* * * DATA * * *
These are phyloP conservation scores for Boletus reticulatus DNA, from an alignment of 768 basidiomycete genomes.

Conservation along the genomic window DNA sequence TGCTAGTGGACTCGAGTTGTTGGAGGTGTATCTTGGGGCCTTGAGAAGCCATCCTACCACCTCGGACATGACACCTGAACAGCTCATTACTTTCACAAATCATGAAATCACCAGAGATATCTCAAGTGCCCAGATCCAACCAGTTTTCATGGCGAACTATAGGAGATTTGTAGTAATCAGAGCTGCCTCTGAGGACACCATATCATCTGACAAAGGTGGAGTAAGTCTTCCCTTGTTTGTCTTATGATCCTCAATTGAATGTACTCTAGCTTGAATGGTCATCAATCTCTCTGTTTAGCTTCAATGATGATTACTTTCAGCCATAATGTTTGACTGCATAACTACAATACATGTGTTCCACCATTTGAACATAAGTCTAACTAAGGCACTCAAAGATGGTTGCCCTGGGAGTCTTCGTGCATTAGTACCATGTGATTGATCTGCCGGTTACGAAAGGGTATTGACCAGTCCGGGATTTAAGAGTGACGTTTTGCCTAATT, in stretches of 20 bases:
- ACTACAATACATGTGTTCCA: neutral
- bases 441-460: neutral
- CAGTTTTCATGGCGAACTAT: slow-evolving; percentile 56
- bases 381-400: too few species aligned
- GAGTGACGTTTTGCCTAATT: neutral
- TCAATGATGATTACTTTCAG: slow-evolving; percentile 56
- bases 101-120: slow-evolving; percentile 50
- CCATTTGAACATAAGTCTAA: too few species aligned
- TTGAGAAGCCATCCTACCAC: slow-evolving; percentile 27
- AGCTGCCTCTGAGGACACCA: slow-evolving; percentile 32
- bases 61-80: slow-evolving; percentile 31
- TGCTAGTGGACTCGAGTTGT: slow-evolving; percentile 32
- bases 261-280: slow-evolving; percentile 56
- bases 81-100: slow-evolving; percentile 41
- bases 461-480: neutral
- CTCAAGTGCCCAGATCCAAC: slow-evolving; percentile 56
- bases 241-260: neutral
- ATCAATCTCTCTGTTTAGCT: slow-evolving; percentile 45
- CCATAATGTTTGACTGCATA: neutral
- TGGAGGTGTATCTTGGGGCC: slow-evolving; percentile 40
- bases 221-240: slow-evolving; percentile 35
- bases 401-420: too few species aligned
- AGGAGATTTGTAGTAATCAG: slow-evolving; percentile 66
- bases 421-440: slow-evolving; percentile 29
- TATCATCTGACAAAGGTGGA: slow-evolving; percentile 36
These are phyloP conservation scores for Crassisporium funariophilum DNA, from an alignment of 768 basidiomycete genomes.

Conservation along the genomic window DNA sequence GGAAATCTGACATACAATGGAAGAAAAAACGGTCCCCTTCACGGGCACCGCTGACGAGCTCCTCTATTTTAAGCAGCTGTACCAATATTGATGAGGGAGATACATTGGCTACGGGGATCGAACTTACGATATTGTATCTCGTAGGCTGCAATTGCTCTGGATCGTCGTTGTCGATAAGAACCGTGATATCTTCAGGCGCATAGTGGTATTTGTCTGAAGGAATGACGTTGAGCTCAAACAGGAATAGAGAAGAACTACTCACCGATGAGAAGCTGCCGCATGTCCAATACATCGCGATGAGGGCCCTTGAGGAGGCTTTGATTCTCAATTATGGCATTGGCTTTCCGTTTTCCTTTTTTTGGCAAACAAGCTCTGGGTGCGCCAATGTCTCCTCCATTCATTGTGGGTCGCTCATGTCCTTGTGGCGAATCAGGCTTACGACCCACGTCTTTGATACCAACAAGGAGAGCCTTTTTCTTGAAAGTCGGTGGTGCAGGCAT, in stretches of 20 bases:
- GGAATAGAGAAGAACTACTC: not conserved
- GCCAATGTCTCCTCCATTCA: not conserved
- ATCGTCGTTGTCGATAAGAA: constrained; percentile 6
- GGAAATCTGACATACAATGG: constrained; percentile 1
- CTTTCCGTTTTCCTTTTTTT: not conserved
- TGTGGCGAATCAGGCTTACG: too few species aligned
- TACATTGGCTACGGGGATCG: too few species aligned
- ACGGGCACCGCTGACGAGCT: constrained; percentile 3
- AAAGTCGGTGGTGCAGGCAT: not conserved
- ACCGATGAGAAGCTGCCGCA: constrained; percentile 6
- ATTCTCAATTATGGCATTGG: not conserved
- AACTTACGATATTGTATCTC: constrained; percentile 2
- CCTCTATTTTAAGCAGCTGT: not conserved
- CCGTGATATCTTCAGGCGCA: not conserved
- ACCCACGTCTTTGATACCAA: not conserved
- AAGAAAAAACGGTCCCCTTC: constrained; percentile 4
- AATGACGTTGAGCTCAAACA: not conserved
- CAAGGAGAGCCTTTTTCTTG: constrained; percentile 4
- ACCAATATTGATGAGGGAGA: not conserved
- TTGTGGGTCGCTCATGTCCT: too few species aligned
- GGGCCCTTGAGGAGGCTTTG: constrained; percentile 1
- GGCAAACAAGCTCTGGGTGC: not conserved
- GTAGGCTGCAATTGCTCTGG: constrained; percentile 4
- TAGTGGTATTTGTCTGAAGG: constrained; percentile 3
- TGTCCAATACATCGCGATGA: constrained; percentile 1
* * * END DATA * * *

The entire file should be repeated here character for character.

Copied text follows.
These are phyloP conservation scores for Boletus reticulatus DNA, from an alignment of 768 basidiomycete genomes.

Conservation along the genomic window DNA sequence TGCTAGTGGACTCGAGTTGTTGGAGGTGTATCTTGGGGCCTTGAGAAGCCATCCTACCACCTCGGACATGACACCTGAACAGCTCATTACTTTCACAAATCATGAAATCACCAGAGATATCTCAAGTGCCCAGATCCAACCAGTTTTCATGGCGAACTATAGGAGATTTGTAGTAATCAGAGCTGCCTCTGAGGACACCATATCATCTGACAAAGGTGGAGTAAGTCTTCCCTTGTTTGTCTTATGATCCTCAATTGAATGTACTCTAGCTTGAATGGTCATCAATCTCTCTGTTTAGCTTCAATGATGATTACTTTCAGCCATAATGTTTGACTGCATAACTACAATACATGTGTTCCACCATTTGAACATAAGTCTAACTAAGGCACTCAAAGATGGTTGCCCTGGGAGTCTTCGTGCATTAGTACCATGTGATTGATCTGCCGGTTACGAAAGGGTATTGACCAGTCCGGGATTTAAGAGTGACGTTTTGCCTAATT, in stretches of 20 bases:
- ACTACAATACATGTGTTCCA: neutral
- bases 441-460: neutral
- CAGTTTTCATGGCGAACTAT: slow-evolving; percentile 56
- bases 381-400: too few species aligned
- GAGTGACGTTTTGCCTAATT: neutral
- TCAATGATGATTACTTTCAG: slow-evolving; percentile 56
- bases 101-120: slow-evolving; percentile 50
- CCATTTGAACATAAGTCTAA: too few species aligned
- TTGAGAAGCCATCCTACCAC: slow-evolving; percentile 27
- AGCTGCCTCTGAGGACACCA: slow-evolving; percentile 32
- bases 61-80: slow-evolving; percentile 31
- TGCTAGTGGACTCGAGTTGT: slow-evolving; percentile 32
- bases 261-280: slow-evolving; percentile 56
- bases 81-100: slow-evolving; percentile 41
- bases 461-480: neutral
- CTCAAGTGCCCAGATCCAAC: slow-evolving; percentile 56
- bases 241-260: neutral
- ATCAATCTCTCTGTTTAGCT: slow-evolving; percentile 45
- CCATAATGTTTGACTGCATA: neutral
- TGGAGGTGTATCTTGGGGCC: slow-evolving; percentile 40
- bases 221-240: slow-evolving; percentile 35
- bases 401-420: too few species aligned
- AGGAGATTTGTAGTAATCAG: slow-evolving; percentile 66
- bases 421-440: slow-evolving; percentile 29
- TATCATCTGACAAAGGTGGA: slow-evolving; percentile 36
These are phyloP conservation scores for Crassisporium funariophilum DNA, from an alignment of 768 basidiomycete genomes.

Conservation along the genomic window DNA sequence GGAAATCTGACATACAATGGAAGAAAAAACGGTCCCCTTCACGGGCACCGCTGACGAGCTCCTCTATTTTAAGCAGCTGTACCAATATTGATGAGGGAGATACATTGGCTACGGGGATCGAACTTACGATATTGTATCTCGTAGGCTGCAATTGCTCTGGATCGTCGTTGTCGATAAGAACCGTGATATCTTCAGGCGCATAGTGGTATTTGTCTGAAGGAATGACGTTGAGCTCAAACAGGAATAGAGAAGAACTACTCACCGATGAGAAGCTGCCGCATGTCCAATACATCGCGATGAGGGCCCTTGAGGAGGCTTTGATTCTCAATTATGGCATTGGCTTTCCGTTTTCCTTTTTTTGGCAAACAAGCTCTGGGTGCGCCAATGTCTCCTCCATTCATTGTGGGTCGCTCATGTCCTTGTGGCGAATCAGGCTTACGACCCACGTCTTTGATACCAACAAGGAGAGCCTTTTTCTTGAAAGTCGGTGGTGCAGGCAT, in stretches of 20 bases:
- GGAATAGAGAAGAACTACTC: not conserved
- GCCAATGTCTCCTCCATTCA: not conserved
- ATCGTCGTTGTCGATAAGAA: constrained; percentile 6
- GGAAATCTGACATACAATGG: constrained; percentile 1
- CTTTCCGTTTTCCTTTTTTT: not conserved
- TGTGGCGAATCAGGCTTACG: too few species aligned
- TACATTGGCTACGGGGATCG: too few species aligned
- ACGGGCACCGCTGACGAGCT: constrained; percentile 3
- AAAGTCGGTGGTGCAGGCAT: not conserved
- ACCGATGAGAAGCTGCCGCA: constrained; percentile 6
- ATTCTCAATTATGGCATTGG: not conserved
- AACTTACGATATTGTATCTC: constrained; percentile 2
- CCTCTATTTTAAGCAGCTGT: not conserved
- CCGTGATATCTTCAGGCGCA: not conserved
- ACCCACGTCTTTGATACCAA: not conserved
- AAGAAAAAACGGTCCCCTTC: constrained; percentile 4
- AATGACGTTGAGCTCAAACA: not conserved
- CAAGGAGAGCCTTTTTCTTG: constrained; percentile 4
- ACCAATATTGATGAGGGAGA: not conserved
- TTGTGGGTCGCTCATGTCCT: too few species aligned
- GGGCCCTTGAGGAGGCTTTG: constrained; percentile 1
- GGCAAACAAGCTCTGGGTGC: not conserved
- GTAGGCTGCAATTGCTCTGG: constrained; percentile 4
- TAGTGGTATTTGTCTGAAGG: constrained; percentile 3
- TGTCCAATACATCGCGATGA: constrained; percentile 1